Cross-Exam: Chapter 2

The theory of a case is a statement of position that justifies the verdict sought.  The theory should have factual support and provide a factual attack.  The theory must be adopted before trial and link all aspects of the case.

Refresh the memories and emotions of the jurors during voir dire.  The best theory is one that will make jurors reflect on common life experiences.

Use closing argument as a method to find your case theory.  You must know applicable law because the facts and law should come together to justify the outcome being sought,

“Them” theory reminds jurors that the burden of proof is on the prosecution.  The “us” theory has a tendency to shift the burden to the defendant.

The case theory must incorporate or neutralize facts and inferences that are “beyond change” because these are facts that will be believed by the jury as accurate no matter what.  Be sure that facts are actually “beyond change” before conceding to them because conceding to any facts limits the theory of your case.  Use motions in limine to try to keep negative “beyond change” facts out or to make sure positive ones stay in.  Also use motions in limine to keep things out that will instill emotions in jurors that will have a negative impact on your case.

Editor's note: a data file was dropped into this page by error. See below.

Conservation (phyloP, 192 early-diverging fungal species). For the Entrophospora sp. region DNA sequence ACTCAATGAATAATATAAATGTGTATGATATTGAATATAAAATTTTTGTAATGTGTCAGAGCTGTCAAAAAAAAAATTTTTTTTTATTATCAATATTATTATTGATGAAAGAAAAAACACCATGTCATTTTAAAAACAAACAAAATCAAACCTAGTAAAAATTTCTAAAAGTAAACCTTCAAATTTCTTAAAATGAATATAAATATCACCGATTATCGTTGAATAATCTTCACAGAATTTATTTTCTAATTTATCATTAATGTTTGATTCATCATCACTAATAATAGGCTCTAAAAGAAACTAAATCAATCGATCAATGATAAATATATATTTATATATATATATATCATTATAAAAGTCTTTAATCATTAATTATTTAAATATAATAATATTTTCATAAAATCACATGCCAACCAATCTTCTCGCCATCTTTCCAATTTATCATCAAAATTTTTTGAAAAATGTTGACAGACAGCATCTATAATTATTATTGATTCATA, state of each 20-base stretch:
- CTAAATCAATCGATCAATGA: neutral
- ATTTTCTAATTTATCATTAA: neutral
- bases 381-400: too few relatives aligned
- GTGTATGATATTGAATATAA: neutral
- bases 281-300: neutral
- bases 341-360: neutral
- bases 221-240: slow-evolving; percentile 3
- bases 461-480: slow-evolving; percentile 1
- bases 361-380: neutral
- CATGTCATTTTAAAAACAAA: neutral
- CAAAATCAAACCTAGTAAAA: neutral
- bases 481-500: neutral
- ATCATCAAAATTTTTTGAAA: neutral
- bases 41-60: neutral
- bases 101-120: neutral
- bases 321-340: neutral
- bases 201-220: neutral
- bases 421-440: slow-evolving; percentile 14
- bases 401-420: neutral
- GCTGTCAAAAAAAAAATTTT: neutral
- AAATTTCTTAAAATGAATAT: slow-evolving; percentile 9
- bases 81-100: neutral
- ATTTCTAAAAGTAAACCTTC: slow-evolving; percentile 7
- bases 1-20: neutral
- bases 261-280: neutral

Re-examine facts from many angles and make a negative “beyond change” fact into a positive.  This will take the sting out of opponent’s argument.  Facts “beyond change” are best proven in cross-exam.

Identify the dominant emotion of the case and transform it into a fact of the case.  This way the jurors will feel as the client felt and better understand why the client did what they did.

Convert the theme theory into a theme phrase that the jury can understand.  Theme phrases should be integrated into the whole trial through repeating in the opening, direct, cross and closing.  Be careful not to use a mocking or sarcastic tone when summarizing opponents theme.  This could make attorney lose credibility.  Let the facts speak for themselves.  Use irony or underplayed sarcasm when developing a theme line that symbolizes the theory of the case while pointing out the weakness of the opponent’s theory.


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